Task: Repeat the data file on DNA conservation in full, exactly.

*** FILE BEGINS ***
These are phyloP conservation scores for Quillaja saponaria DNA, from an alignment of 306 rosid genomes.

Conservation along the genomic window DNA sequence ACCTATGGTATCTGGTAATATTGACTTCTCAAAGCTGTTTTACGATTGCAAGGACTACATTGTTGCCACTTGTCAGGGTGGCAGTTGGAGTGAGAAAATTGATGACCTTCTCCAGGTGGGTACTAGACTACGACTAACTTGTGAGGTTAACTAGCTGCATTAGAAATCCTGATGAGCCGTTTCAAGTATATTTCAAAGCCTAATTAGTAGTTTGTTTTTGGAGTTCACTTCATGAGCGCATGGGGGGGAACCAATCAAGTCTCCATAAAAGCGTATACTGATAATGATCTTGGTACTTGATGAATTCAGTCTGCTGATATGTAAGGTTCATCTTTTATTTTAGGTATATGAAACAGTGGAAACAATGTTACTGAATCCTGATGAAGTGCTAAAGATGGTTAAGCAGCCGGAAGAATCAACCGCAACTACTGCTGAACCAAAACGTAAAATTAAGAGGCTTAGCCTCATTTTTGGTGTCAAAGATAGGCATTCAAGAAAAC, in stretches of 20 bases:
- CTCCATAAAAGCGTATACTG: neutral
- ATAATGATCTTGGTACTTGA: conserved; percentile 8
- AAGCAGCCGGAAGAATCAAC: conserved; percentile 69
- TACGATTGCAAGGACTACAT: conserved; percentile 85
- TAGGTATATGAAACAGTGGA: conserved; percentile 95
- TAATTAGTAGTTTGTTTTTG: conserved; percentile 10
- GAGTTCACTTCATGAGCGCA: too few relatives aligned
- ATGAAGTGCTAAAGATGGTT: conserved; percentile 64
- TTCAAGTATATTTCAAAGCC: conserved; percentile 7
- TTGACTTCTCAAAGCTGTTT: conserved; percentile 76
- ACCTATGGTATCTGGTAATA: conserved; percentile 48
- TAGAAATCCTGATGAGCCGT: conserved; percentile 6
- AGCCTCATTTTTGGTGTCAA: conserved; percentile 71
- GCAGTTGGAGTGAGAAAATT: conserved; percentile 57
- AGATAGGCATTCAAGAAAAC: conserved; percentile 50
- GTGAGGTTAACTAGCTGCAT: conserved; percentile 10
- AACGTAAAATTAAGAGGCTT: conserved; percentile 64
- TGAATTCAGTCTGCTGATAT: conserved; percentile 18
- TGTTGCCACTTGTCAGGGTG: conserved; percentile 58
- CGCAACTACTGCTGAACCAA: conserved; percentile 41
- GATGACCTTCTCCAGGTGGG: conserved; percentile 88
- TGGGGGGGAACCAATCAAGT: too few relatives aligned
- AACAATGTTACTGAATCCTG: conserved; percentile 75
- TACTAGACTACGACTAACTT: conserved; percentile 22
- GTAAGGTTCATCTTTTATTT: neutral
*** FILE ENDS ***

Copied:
These are phyloP conservation scores for Quillaja saponaria DNA, from an alignment of 306 rosid genomes.

Conservation along the genomic window DNA sequence ACCTATGGTATCTGGTAATATTGACTTCTCAAAGCTGTTTTACGATTGCAAGGACTACATTGTTGCCACTTGTCAGGGTGGCAGTTGGAGTGAGAAAATTGATGACCTTCTCCAGGTGGGTACTAGACTACGACTAACTTGTGAGGTTAACTAGCTGCATTAGAAATCCTGATGAGCCGTTTCAAGTATATTTCAAAGCCTAATTAGTAGTTTGTTTTTGGAGTTCACTTCATGAGCGCATGGGGGGGAACCAATCAAGTCTCCATAAAAGCGTATACTGATAATGATCTTGGTACTTGATGAATTCAGTCTGCTGATATGTAAGGTTCATCTTTTATTTTAGGTATATGAAACAGTGGAAACAATGTTACTGAATCCTGATGAAGTGCTAAAGATGGTTAAGCAGCCGGAAGAATCAACCGCAACTACTGCTGAACCAAAACGTAAAATTAAGAGGCTTAGCCTCATTTTTGGTGTCAAAGATAGGCATTCAAGAAAAC, in stretches of 20 bases:
- CTCCATAAAAGCGTATACTG: neutral
- ATAATGATCTTGGTACTTGA: conserved; percentile 8
- AAGCAGCCGGAAGAATCAAC: conserved; percentile 69
- TACGATTGCAAGGACTACAT: conserved; percentile 85
- TAGGTATATGAAACAGTGGA: conserved; percentile 95
- TAATTAGTAGTTTGTTTTTG: conserved; percentile 10
- GAGTTCACTTCATGAGCGCA: too few relatives aligned
- ATGAAGTGCTAAAGATGGTT: conserved; percentile 64
- TTCAAGTATATTTCAAAGCC: conserved; percentile 7
- TTGACTTCTCAAAGCTGTTT: conserved; percentile 76
- ACCTATGGTATCTGGTAATA: conserved; percentile 48
- TAGAAATCCTGATGAGCCGT: conserved; percentile 6
- AGCCTCATTTTTGGTGTCAA: conserved; percentile 71
- GCAGTTGGAGTGAGAAAATT: conserved; percentile 57
- AGATAGGCATTCAAGAAAAC: conserved; percentile 50
- GTGAGGTTAACTAGCTGCAT: conserved; percentile 10
- AACGTAAAATTAAGAGGCTT: conserved; percentile 64
- TGAATTCAGTCTGCTGATAT: conserved; percentile 18
- TGTTGCCACTTGTCAGGGTG: conserved; percentile 58
- CGCAACTACTGCTGAACCAA: conserved; percentile 41
- GATGACCTTCTCCAGGTGGG: conserved; percentile 88
- TGGGGGGGAACCAATCAAGT: too few relatives aligned
- AACAATGTTACTGAATCCTG: conserved; percentile 75
- TACTAGACTACGACTAACTT: conserved; percentile 22
- GTAAGGTTCATCTTTTATTT: neutral